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Drawing Down the Spirits: The Traditions and Techniques of Spirit Possession,
Review by Karl Schlotterbeck
This is a book directed toward those with an interest in purposeful possession by deities and with spirits. It is of interest as well to those who may not be actively involved with spirit possession, but who have some other relationship with the spirit world. It is not primarily a theoretical or abstract work (although conceptions of theology are considered), for it discusses experiences of the authors and others who have been possessed. Their conclusions and tentative theories are drawn from careful consideration of the reality of those experiences, rather than from ideology or ungrounded theorizing.
The book is thoughtful, intelligent and witty. The authors address such issues as legality, fraud, mental illness, spectators, differences between gods and spirits, deceptive spirits, demonic possession, differences between African and European spirits, and keeping both community and spirits safe. They provide a survey of possession over time and over the earth, (including within Judaism, Christianity and Islam) and the differing perspectives various cultures have. They make the point that, by the experience of many, possessing deities are not benign good parents, but entities with expectations, needs and limitations – and that negotiations can be undertaken to account for the fact that we live in a different world today than when that particular deity held sway over some early culture.
Despite official “scientific” skepticism, the authors note that the large audience attracted to such things indicates a spiritual need being met by them.
For me, one of the most interesting sections adapts another writer’s exposition of levels of “deity assumption,” that categorizes the nature of relationship with deities and spirits in a way applicable to our own Keltrian practices. In the first three levels, the deity may not be involved at all. From the fourth level on, the deity becomes involved and in increasing control. These levels are as follows:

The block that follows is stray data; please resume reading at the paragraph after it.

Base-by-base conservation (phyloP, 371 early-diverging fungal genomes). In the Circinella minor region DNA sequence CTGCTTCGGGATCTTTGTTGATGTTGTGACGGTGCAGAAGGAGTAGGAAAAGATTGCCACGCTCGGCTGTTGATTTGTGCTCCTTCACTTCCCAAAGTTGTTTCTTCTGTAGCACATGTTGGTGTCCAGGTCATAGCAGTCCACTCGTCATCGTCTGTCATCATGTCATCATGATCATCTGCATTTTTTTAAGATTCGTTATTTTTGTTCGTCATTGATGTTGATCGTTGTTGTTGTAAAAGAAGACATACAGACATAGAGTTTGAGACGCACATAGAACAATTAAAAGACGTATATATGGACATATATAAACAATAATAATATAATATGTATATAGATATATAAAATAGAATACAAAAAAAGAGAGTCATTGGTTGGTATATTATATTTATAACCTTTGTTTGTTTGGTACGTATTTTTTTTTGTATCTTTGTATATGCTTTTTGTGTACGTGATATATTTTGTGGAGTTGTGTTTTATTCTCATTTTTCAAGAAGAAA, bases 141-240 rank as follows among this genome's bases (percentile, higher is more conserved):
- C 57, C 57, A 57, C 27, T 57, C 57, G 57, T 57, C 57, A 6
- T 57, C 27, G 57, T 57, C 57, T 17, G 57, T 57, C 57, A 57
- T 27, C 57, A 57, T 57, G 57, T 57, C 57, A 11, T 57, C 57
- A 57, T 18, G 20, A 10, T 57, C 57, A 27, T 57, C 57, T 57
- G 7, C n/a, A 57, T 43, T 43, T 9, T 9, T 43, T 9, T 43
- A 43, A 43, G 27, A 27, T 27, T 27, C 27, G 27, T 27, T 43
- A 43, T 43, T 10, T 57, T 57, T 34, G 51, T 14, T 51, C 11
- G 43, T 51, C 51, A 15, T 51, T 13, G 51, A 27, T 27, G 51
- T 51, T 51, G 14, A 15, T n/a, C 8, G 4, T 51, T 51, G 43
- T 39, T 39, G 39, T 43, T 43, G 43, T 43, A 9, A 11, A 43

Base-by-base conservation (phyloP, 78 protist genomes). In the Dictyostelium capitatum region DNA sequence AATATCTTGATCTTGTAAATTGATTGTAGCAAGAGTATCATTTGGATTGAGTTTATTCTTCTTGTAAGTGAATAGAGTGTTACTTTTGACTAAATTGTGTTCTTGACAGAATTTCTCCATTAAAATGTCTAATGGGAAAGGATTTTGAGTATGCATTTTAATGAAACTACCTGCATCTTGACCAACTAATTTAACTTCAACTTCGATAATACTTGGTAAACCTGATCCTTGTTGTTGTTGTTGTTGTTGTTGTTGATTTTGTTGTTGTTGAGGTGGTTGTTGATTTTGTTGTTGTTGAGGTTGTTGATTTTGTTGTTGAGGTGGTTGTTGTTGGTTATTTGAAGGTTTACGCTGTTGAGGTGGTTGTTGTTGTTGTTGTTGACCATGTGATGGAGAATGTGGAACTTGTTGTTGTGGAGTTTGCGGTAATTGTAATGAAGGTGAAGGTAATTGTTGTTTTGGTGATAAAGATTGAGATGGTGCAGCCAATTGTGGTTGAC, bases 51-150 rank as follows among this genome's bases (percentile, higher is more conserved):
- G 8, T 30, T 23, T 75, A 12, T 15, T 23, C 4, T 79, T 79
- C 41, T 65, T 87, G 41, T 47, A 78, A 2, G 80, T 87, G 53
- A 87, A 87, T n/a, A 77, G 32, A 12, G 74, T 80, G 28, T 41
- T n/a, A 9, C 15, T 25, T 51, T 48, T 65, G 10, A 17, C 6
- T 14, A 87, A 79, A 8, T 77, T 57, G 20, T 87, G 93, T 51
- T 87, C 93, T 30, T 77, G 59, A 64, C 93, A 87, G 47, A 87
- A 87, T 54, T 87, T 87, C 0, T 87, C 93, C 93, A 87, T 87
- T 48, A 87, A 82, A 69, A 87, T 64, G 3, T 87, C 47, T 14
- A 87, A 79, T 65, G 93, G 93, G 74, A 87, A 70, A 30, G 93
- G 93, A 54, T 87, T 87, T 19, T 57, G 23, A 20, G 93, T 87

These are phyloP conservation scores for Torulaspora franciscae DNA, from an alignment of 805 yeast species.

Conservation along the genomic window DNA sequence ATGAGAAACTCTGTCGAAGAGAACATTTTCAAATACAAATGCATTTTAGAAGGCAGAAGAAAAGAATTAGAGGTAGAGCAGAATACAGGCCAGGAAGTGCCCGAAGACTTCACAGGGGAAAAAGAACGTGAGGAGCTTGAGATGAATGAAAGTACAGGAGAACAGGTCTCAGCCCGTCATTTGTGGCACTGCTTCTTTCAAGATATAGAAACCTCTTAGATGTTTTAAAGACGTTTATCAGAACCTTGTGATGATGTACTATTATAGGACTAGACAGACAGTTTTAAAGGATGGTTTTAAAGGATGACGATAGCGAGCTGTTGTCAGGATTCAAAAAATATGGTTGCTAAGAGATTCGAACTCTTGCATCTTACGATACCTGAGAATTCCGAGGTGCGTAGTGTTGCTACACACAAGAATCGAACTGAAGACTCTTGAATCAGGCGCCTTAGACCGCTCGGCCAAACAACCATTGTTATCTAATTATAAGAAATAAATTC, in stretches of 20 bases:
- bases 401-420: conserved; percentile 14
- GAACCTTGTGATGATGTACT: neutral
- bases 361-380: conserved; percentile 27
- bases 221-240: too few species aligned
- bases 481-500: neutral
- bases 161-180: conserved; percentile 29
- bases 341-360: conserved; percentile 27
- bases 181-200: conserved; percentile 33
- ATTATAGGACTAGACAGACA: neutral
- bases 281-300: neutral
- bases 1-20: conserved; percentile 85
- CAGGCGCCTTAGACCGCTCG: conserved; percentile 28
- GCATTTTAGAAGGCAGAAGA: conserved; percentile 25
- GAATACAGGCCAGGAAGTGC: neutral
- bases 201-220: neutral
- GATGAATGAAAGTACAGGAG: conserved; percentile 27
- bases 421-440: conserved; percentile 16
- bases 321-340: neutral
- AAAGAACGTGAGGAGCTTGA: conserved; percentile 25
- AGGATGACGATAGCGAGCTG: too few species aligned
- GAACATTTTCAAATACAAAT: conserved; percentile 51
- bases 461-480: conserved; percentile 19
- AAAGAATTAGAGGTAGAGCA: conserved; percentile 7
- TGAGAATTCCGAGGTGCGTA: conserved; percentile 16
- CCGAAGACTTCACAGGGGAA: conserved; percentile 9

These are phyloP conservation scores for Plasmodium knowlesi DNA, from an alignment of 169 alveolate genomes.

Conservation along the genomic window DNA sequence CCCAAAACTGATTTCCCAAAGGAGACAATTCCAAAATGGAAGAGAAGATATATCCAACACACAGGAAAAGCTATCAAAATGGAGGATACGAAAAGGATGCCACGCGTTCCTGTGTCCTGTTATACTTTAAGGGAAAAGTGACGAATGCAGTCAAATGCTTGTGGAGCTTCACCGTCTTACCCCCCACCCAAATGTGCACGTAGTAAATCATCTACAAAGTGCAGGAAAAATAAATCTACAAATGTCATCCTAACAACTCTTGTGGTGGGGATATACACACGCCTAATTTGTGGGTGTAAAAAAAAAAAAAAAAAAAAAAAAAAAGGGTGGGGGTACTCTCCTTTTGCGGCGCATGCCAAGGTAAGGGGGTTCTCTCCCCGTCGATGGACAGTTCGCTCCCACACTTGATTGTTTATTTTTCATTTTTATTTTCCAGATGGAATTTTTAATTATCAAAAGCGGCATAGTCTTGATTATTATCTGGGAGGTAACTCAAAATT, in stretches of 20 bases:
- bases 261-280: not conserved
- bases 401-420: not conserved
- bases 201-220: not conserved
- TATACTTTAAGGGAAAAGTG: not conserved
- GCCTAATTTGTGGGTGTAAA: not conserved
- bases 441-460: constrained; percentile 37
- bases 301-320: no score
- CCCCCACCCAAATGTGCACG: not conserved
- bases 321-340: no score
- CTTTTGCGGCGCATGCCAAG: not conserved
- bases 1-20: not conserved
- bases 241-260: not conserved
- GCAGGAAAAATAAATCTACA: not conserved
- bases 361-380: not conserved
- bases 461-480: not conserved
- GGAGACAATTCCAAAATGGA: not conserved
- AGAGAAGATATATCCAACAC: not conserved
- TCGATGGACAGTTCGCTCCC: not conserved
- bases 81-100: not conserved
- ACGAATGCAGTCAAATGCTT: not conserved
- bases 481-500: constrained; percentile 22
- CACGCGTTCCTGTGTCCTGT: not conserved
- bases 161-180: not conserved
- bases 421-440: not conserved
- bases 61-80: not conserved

Even with their careful thought, research and extensive experience, the authors assert that there is much more to be learned. “Nailing down the gods is like trying to squeeze water, or sunlight, or shadow: one may fool oneself into believing one has done it, but one’s hands still remain empty,” they say.
Although the book is not intended as a do-it-yourself manual for spirit possession, the authors provide practical advice for the “head blind:” attend to your dreams, get enough sleep, ask for omens, and practice divination. They don’t just tell us to do these things, but suggest disciplines to make them effective.
One of the topics throughout the book is the preparation, care and recovery of the “horse” (the possessed person who is “ridden” by the deity). Being possessed by an entity with much more powerful energy than we are used to is apparently quite disorienting and draining. The horse needs good boundaries and a supportive staff to take care of mundane needs before, during and after a possession. Also included are ways to abort a possession – to ground consciousness firmly in the body.
They assert the importance of following one’s experience and being careful about attaching labels from the larger society to these events. As they say, “Editing your own experiences to conform to someone else’s version of reality is a fast way to making yourself actually crazy.”
Drawing Down the Spirits: The Traditions and Techniques of Spirit Possession, by Kenaz Filan and Raven Kaldera; published by Destiny Books, 2009, ISBN-13: 978-1-59477-269-6 ISBN: 1-59477-269-X, quality paperback, 352 pp, $18.95
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